US

People In Washington State ‘Excited’ About Becoming Human Compost — Possibly A Tree — After Death

Reuters

David Krayden Ottawa Bureau Chief

Washington state is expected to become the first jurisdiction in the United States to allow the composting of human cadavers.

The possibility, which depends on the governor’s signature, apparently has residents of the Pacific Northwest state feeling “excited.”

“People from all over the state who wrote to me are very excited about the prospect of becoming a tree or having a different alternative for themselves” after death (rather than more traditional burials or even cremations), Democratic state Sen. Jamie Pedersen told NBC News.

The state legislature passed a bill Friday that authorizes people to leave their bodies to a compost pile and participate in “natural organic reduction” as the legislation puts it. Supporters say the material is not that different from the moldering remains of vegetables and can be used in any backyard garden. (RELATED: Sheriff’s Buck Washington State’s Severe New Gun Control Law)

The Seattle Times reports that Democratic Gov. Jay Inslee has not yet read the final bill’s wording and has not issued any comment. Inslee is seeking the 2020 Democratic presidential nomination, and much of his campaign’s focus revolves around the issue of climate change. (RELATED: 2020 Hopeful Jay Inslee Takes Heat For His Climate Change Agenda)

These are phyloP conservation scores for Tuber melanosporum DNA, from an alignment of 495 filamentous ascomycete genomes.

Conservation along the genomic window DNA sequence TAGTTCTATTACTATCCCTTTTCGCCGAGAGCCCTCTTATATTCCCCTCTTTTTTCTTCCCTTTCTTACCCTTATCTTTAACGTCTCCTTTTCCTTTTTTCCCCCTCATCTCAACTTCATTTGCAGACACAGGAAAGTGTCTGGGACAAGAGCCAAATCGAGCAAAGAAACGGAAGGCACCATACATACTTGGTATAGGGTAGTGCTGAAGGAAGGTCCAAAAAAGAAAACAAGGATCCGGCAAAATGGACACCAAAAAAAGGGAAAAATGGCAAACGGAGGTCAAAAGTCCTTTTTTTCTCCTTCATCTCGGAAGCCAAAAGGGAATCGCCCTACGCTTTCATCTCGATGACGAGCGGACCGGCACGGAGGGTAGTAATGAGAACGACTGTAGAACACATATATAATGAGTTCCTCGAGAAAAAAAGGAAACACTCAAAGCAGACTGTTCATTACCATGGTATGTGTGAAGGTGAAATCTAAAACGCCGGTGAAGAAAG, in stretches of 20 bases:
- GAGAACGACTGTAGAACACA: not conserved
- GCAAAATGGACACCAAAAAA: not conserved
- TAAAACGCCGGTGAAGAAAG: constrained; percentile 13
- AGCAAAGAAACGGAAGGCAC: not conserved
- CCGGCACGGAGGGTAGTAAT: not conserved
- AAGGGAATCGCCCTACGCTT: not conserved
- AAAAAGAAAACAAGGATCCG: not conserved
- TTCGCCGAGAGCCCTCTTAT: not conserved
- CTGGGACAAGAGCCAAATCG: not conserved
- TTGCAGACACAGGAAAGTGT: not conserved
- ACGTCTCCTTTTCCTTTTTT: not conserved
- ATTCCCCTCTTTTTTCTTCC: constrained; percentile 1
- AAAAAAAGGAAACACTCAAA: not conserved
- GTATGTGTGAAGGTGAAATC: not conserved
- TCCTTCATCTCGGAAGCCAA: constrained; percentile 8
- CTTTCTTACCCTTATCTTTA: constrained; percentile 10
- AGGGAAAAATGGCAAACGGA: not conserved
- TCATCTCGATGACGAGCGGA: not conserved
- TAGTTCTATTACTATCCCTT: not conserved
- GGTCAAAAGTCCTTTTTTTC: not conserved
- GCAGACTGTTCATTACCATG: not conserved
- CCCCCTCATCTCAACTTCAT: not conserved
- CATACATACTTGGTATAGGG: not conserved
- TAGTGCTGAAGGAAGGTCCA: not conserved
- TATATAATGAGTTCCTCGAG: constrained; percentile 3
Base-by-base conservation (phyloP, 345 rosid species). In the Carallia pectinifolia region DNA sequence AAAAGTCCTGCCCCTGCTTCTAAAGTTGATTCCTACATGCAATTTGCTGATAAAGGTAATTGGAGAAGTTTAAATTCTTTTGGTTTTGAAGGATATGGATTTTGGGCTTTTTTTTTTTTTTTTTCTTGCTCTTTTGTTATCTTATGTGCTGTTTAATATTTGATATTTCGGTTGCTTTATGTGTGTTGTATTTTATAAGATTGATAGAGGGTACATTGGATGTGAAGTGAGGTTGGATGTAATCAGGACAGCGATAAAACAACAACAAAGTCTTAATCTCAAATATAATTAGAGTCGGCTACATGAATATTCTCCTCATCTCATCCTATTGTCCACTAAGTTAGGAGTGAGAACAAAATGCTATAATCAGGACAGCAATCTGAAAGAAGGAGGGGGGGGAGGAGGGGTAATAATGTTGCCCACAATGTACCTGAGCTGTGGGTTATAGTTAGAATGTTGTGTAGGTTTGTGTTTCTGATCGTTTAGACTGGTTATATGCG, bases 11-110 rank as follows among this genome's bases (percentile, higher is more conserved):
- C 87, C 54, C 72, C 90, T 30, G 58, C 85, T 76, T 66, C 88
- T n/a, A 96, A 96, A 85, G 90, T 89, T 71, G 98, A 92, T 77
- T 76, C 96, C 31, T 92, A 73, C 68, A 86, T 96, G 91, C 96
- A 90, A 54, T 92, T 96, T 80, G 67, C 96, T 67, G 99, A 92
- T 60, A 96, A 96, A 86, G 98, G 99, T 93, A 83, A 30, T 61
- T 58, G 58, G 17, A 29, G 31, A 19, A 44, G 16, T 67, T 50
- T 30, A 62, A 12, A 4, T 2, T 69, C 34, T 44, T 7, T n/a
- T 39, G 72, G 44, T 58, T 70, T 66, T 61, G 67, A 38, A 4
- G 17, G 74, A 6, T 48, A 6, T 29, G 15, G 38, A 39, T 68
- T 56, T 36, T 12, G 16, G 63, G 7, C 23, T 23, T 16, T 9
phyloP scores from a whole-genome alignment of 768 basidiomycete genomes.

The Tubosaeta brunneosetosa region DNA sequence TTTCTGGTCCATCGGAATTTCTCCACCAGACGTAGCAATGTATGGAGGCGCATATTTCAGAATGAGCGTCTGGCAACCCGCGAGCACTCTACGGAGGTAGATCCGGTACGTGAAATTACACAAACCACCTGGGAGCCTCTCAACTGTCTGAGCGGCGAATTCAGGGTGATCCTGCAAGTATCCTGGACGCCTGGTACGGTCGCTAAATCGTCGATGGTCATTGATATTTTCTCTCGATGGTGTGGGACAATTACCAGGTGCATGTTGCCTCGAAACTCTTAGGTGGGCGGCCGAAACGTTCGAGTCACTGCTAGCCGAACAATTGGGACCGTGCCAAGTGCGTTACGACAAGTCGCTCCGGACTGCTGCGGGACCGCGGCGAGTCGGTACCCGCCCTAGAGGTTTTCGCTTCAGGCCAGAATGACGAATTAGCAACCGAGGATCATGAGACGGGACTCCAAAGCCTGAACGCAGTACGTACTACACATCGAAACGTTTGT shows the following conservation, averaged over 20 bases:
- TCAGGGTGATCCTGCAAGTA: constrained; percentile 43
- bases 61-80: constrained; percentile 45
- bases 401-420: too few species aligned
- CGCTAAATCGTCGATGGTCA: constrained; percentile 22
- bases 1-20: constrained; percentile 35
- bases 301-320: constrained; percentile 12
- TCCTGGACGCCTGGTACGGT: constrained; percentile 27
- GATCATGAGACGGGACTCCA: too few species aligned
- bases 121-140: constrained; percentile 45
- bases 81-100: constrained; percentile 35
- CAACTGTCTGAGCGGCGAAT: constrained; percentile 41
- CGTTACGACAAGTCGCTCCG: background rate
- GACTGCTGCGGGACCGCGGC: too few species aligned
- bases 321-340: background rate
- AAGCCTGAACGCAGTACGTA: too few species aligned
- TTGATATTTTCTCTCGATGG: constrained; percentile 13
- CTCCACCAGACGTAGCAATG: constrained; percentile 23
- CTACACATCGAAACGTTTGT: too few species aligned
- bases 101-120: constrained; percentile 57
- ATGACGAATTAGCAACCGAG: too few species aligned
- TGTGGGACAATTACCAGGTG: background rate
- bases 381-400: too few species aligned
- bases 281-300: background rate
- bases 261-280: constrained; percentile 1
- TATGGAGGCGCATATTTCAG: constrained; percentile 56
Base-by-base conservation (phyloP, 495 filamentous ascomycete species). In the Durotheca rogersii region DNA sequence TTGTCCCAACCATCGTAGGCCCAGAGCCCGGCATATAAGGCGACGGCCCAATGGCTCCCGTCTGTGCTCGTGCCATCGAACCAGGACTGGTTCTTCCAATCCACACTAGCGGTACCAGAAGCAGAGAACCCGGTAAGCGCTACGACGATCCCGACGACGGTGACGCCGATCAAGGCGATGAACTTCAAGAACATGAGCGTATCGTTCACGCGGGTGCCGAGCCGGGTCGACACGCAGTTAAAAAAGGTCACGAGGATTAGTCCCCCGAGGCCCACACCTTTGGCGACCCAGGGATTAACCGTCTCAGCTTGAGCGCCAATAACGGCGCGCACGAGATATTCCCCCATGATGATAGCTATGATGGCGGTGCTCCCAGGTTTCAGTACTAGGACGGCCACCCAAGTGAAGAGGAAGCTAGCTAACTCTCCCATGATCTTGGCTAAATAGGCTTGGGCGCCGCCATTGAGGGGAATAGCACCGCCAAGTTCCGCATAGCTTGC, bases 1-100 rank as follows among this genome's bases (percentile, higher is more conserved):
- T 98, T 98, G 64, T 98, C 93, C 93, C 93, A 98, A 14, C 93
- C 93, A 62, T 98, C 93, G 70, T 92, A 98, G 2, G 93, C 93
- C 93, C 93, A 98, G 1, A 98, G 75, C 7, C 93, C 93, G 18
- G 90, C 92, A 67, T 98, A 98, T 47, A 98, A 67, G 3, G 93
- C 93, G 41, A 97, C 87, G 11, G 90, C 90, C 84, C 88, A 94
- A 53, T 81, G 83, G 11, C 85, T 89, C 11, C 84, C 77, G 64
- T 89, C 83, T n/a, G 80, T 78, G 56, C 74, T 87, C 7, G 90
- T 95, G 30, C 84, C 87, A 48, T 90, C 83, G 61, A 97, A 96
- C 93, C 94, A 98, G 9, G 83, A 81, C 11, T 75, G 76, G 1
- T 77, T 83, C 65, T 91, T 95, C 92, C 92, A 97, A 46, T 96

Washington Governor Jay Inslee speaks during a rally at the beginning of the March For Science in Seattle, Washington

Washington Governor Jay Inslee speaks during a rally at the beginning of the March For Science in Seattle, Washington, U.S. Apr. 22, 2017. REUTERS/David Ryder.

The Times notes, however, that the legislation encountered no difficulties in the state legislature and received support from both parties.

The bill was not approved before some significant research occurred: six deceased persons bequeathed their bodies to composting, and the outcome indicated that “the soil smelled like soil and nothing else,” the Times reported.

According to U.S. Environmental Protection Agency fellow Troy Hottle, human composting is a blast from the past or as “close to the natural process of decomposition [as] you’d assume a body would undergo before we had an industrialized society.”

A skull and bones are seen inside a recently discovered burial shaft near Egypt's Saqqara necropolis, in Giza Egypt July 14, 2018. REUTERS/Mohamed Abd El Ghany

A skull and bones are seen inside a recently discovered burial shaft near Egypt’s Saqqara necropolis, in Giza Egypt July 14, 2018. REUTERS/Mohamed Abd El Ghany

Age-old or not, composting your body isn’t exactly an inexpensive alternative to burial or cremation. The estimated total cost for the more natural option is about $5,500, according to NBC.

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